UFF Biweekly EXTRA
United Faculty of Florida -- USF System Chapter
14 February 2012
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NEXT CHAPTER MEETING AT USF POLY: UPDATE
Because of the threat to USF Polytechnic, the next UFF USF Chapter Meeting will be at USF Poly on February 24, starting early at 11 am, in LTB 2155. Lunch (sandwiches, chips and soda) will be served at noon. We have moved our visit to USF Sarasota / Manatee to March 23.
CONTRIBUTE TO UFF PAC!
So you thought that during an election year, the legislature would behave itself. Recent events make it even more clear why UFF not only needs to buy attention and good vibrations with campaign contributions, but also – this being an election year – find a way to support better legislators. But DUES MONEY DOES NOT GO TOWARDS CAMPAIGN CONTRIBUTIONS. So the UFF Political Action Committee needs your help! Download, fill in, and mail the PAC paycheck deduction form to contribute a few dollars out of each paycheck towards the PAC fund. As the lead article of this Extra makes clear, we need all the pull in the legislature that we can get.
JOIN UFF TODAY!
Download, fill in, and mail the membership form. Benefits of membership include the right to run and vote in UFF chapter and statewide elections; representation in grievances (UFF cannot represent a non-member in a grievance or future litigation); greater opportunities for influencing the bargaining agenda; special deals in insurance, travel, legal advice, and other packages provided by our affiliates (there will be a presentation on these benefits at our February 10 Chapter Meeting); free insurance coverage for job-related liability; and the knowledge you are supporting education in Florida. And if you join now, you will get a $ 100 rebate dues rebate. Come and join the movement!
SENATE BUDGET PROPOSES 58 % CUT IN STATE USF FUNDING:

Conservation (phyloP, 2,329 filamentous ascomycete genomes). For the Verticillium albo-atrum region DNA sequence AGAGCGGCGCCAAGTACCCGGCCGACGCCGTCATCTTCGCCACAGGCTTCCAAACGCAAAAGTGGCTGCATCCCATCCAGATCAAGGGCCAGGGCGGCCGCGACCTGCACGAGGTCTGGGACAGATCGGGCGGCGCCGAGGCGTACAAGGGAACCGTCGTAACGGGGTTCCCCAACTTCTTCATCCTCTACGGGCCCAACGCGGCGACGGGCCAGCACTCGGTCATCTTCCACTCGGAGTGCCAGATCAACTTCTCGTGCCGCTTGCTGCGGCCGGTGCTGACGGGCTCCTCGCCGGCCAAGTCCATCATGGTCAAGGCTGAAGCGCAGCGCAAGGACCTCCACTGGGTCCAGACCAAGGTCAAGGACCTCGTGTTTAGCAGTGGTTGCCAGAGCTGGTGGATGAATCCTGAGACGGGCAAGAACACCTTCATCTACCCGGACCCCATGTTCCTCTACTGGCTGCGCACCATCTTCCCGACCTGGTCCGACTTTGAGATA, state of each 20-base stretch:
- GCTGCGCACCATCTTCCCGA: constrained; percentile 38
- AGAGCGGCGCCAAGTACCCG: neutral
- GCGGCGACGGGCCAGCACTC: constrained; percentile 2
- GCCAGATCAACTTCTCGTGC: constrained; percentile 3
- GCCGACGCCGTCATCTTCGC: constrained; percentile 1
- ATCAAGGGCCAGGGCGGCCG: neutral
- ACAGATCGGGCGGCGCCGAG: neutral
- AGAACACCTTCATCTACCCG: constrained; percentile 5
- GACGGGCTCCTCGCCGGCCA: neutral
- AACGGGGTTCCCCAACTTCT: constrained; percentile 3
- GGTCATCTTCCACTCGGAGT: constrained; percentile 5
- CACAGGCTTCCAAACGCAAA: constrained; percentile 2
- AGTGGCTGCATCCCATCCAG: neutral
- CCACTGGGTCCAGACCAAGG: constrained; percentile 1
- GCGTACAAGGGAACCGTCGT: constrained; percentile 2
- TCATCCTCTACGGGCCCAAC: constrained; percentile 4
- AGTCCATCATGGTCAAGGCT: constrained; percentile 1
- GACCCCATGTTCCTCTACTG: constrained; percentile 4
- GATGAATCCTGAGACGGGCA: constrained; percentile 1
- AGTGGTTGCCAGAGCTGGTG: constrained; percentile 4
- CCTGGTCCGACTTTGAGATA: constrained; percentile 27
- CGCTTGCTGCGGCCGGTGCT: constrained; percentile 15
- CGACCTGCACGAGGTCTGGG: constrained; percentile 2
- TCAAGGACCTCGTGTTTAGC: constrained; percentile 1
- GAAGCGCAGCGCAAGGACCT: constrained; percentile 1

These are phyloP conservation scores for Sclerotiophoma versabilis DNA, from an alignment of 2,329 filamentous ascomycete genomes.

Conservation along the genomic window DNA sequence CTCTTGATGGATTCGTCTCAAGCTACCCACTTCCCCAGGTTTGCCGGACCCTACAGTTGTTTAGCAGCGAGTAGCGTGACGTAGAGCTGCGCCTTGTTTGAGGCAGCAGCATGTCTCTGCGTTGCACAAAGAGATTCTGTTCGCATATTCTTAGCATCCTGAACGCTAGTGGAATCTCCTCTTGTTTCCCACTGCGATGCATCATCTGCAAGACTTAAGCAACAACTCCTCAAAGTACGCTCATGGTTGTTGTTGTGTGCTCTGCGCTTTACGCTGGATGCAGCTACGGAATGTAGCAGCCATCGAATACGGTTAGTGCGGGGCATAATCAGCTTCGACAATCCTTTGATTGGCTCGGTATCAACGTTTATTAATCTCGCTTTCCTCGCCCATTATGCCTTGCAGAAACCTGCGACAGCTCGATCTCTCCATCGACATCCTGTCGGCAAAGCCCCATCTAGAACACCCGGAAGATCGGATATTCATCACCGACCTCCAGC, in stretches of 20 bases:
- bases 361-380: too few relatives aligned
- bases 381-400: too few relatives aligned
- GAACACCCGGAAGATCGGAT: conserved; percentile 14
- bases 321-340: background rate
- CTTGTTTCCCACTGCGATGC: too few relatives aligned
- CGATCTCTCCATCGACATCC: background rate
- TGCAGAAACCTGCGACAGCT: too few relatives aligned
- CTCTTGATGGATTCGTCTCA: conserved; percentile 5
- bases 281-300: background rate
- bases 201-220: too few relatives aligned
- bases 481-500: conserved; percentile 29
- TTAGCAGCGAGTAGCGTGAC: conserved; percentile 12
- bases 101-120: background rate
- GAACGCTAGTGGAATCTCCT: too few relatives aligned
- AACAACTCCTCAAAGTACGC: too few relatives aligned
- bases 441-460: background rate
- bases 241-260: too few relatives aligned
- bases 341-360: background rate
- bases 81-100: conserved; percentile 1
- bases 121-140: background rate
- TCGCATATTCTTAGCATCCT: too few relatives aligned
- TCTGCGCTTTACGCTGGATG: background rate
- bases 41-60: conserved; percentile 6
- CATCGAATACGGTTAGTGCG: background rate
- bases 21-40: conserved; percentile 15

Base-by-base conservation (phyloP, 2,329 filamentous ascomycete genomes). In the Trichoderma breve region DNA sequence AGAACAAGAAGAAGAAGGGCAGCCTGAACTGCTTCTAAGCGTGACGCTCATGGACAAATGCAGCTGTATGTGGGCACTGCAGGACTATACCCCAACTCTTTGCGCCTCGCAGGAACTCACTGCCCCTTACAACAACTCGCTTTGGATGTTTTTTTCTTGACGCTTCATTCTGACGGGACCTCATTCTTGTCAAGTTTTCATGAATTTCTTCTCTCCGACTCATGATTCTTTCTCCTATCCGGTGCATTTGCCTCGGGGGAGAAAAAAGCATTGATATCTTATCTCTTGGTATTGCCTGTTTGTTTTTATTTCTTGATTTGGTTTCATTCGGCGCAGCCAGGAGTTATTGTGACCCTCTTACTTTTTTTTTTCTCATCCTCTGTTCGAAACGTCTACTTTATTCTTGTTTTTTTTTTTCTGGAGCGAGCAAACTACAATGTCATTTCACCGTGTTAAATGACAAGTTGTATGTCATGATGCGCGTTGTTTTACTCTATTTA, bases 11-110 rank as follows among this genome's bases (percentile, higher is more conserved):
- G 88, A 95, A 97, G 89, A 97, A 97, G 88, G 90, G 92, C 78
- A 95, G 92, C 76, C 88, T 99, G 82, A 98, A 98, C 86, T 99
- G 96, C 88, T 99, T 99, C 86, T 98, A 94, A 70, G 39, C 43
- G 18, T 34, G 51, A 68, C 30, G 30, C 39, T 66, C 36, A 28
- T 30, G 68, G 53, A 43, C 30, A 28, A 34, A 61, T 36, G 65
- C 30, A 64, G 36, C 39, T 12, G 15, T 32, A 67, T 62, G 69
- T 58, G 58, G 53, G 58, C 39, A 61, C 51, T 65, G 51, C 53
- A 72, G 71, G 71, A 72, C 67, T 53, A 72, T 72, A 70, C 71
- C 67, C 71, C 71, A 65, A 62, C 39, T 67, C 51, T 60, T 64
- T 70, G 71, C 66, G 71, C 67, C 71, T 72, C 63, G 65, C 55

UNITED FACULTY OF FLORIDA AND USF PRESIDENT JUDY GENSHAFT
APPEAL TO USF COMMUNITY TO JOIN THE FIGHT
Hours after (statewide) United Faculty of Florida President Tom Auxter broadcast an appeal to fight a proposed $ 400 million cut to the State University System, USF President Judy Genshaft appealed to faculty, staff, students, alumni, and friends of USF to fight a proposed 58 % cut in state funding to USF (that 58 % being our share of the $ 400 million cut). Auxter and Genshaft were responding to the Florida State Senate budget proposal released Friday, and they were asking people to contact their state senators to tell them not to cut higher education.
It is urgent: the Senate Budget Committee hears the budget on Wednesday. Both UFF and USF have posted senate contacts: UFF has posted contact information for
members of the Senate Budget Committee to encourage phone calls and emails before Wednesday's Budget Committee meeting, while the USF Alumni Association has
set up a form for people to find and contact their own senators. Both the UFF and the USF Administration remind everyone that you must use personal phones or computers when contacting legislators.
The USF Board of Trustees held an emergency meeting yesterday evening, and Chairman John Ramil opened with a reminder that USF has an economic impact of $ 3.7 billion on the region. A handout described: